SmaI macrorestriction analysis of Italian isolates of erythromycin-resistant Streptococcus pyogenes and correlations with macrolide-resistance phenotypes

Microb Drug Resist. Spring 2001;7(1):65-71. doi: 10.1089/107662901750152828.

Abstract

High rates of erythromycin resistance among Streptococcus pyogenes strains have been reported in Italy in the last few years. In this study, 370 erythromycin-resistant (MIC, > or = 1 microg/mL) Italian isolates of this species obtained in 1997-1998 from throat swabs from symptomatic patients were typed by analyzing SmaI macrorestriction fragment patterns by pulsed-field gel electrophoresis (PFGE). Among the typable isolates (n = 341; the genomic DNA of the remaining 29 isolates was not restricted by SmaI), 48 distinct PFGE types were recognized, of which 31 were recorded in only one isolate (one-strain types). Fifty-two percent of typable isolates fell into three type clusters and 75% into six, suggesting that erythromycin-resistant group A streptococci circulating in Italy are polyclonal, but the majority of them probably derives from the spread of a limited number of clones. In parallel experiments, the 370 test strains were characterized for the macrolide resistance phenotype: 80 were assigned to phenotype cMLS, 89 to phenotype iMLS-A, 33 to phenotype iMLS-B, 11 to phenotype iMLS-C, and 157 to phenotype M. There was a close correlation between these phenotypic data and the genotypic results of PFGE analysis, the vast majority of the isolates assigned to individual PFGE classes belonging usually to a single phenotype of macrolide resistance. All of the 29 untypable isolates belonged to the M phenotype. Further correlations were observed with tetracycline resistance.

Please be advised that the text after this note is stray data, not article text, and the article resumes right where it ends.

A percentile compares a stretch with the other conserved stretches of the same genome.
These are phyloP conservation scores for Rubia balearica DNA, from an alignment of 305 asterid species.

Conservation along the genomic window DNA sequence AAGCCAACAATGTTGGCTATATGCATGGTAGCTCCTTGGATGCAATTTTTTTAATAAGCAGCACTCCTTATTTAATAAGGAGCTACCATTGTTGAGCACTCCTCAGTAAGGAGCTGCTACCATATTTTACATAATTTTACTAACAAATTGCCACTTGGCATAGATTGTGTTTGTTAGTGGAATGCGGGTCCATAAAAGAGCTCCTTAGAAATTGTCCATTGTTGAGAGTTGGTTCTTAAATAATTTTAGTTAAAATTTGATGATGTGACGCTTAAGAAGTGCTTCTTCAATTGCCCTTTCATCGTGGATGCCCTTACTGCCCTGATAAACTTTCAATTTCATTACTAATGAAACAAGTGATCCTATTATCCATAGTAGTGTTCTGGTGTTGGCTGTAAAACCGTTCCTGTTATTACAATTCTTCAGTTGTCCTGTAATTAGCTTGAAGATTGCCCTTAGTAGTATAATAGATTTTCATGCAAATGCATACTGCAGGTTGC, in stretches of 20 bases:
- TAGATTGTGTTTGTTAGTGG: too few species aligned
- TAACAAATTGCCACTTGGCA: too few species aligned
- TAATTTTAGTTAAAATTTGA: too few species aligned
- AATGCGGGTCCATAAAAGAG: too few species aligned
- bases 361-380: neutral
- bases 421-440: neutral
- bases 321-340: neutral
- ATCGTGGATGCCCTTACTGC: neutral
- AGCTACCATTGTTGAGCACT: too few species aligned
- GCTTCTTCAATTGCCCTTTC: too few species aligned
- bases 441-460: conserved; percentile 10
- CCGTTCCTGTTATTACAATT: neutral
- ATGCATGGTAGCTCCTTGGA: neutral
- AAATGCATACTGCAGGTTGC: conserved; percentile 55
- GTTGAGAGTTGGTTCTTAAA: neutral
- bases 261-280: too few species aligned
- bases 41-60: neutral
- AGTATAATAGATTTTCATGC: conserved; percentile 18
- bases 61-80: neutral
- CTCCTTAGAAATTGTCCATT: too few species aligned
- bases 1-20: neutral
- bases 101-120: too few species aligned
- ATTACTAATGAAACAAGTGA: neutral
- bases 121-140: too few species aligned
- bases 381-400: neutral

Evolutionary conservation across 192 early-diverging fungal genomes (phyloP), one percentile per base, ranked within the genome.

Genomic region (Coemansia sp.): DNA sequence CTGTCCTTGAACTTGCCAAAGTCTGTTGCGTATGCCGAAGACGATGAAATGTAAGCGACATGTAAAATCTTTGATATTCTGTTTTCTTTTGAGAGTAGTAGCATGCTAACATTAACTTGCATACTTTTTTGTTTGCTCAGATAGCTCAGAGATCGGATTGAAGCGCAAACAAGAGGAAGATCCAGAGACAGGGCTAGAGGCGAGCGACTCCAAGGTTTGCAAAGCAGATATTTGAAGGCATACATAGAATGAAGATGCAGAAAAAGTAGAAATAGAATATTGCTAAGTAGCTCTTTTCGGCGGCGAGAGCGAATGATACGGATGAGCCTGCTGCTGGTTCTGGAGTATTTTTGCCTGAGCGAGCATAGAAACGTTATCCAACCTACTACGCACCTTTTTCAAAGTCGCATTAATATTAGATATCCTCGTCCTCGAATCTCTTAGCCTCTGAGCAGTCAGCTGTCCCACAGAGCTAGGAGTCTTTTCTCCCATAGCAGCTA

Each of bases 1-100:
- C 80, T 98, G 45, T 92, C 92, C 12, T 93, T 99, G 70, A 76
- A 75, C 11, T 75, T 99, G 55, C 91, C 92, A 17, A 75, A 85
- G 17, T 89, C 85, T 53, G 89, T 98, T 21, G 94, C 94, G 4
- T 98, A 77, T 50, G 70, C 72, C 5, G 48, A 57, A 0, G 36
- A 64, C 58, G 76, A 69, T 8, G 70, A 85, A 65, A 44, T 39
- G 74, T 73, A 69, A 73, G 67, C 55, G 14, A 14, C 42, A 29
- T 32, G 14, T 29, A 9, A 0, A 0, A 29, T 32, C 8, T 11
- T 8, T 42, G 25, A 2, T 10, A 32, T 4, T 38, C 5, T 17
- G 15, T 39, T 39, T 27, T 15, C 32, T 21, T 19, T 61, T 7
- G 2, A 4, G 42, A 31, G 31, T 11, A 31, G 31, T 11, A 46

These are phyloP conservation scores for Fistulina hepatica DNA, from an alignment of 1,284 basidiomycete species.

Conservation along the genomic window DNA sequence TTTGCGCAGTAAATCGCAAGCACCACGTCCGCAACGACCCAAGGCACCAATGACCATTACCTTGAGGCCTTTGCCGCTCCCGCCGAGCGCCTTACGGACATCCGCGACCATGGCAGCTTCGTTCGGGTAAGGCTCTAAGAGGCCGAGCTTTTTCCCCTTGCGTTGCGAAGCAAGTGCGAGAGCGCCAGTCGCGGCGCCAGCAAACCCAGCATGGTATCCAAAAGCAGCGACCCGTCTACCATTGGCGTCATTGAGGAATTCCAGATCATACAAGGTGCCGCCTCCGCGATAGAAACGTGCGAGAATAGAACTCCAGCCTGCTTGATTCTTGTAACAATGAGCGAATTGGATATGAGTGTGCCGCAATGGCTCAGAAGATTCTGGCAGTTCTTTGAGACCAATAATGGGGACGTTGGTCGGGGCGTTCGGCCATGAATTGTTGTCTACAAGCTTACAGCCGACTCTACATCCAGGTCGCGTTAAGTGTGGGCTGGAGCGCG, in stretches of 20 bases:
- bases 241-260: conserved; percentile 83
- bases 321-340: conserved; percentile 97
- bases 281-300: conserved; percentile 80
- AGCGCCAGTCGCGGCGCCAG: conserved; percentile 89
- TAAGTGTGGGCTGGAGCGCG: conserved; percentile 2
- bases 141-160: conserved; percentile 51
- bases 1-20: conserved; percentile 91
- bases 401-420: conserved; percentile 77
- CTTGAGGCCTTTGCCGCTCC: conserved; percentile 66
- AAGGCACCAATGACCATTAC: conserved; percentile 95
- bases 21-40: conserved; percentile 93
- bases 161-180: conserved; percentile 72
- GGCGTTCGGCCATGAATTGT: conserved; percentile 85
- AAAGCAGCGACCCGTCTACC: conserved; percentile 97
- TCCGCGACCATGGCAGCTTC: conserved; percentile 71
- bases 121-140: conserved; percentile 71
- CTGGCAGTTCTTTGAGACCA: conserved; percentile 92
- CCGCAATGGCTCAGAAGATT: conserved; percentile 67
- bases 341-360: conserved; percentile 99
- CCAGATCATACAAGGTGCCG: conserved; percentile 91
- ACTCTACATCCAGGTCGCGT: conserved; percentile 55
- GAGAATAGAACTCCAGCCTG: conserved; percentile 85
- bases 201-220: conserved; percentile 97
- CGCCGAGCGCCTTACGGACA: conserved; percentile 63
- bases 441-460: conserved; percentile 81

MeSH terms

  • Anti-Bacterial Agents / pharmacology*
  • Deoxyribonucleases, Type II Site-Specific / genetics*
  • Electrophoresis, Gel, Pulsed-Field
  • Erythromycin / pharmacology*
  • Humans
  • Italy
  • Microbial Sensitivity Tests
  • Phenotype
  • Restriction Mapping
  • Streptococcal Infections / epidemiology
  • Streptococcal Infections / microbiology*
  • Streptococcus pyogenes / drug effects*
  • Tetracycline Resistance

Substances

  • Anti-Bacterial Agents
  • Erythromycin
  • CCCGGG-specific type II deoxyribonucleases
  • Deoxyribonucleases, Type II Site-Specific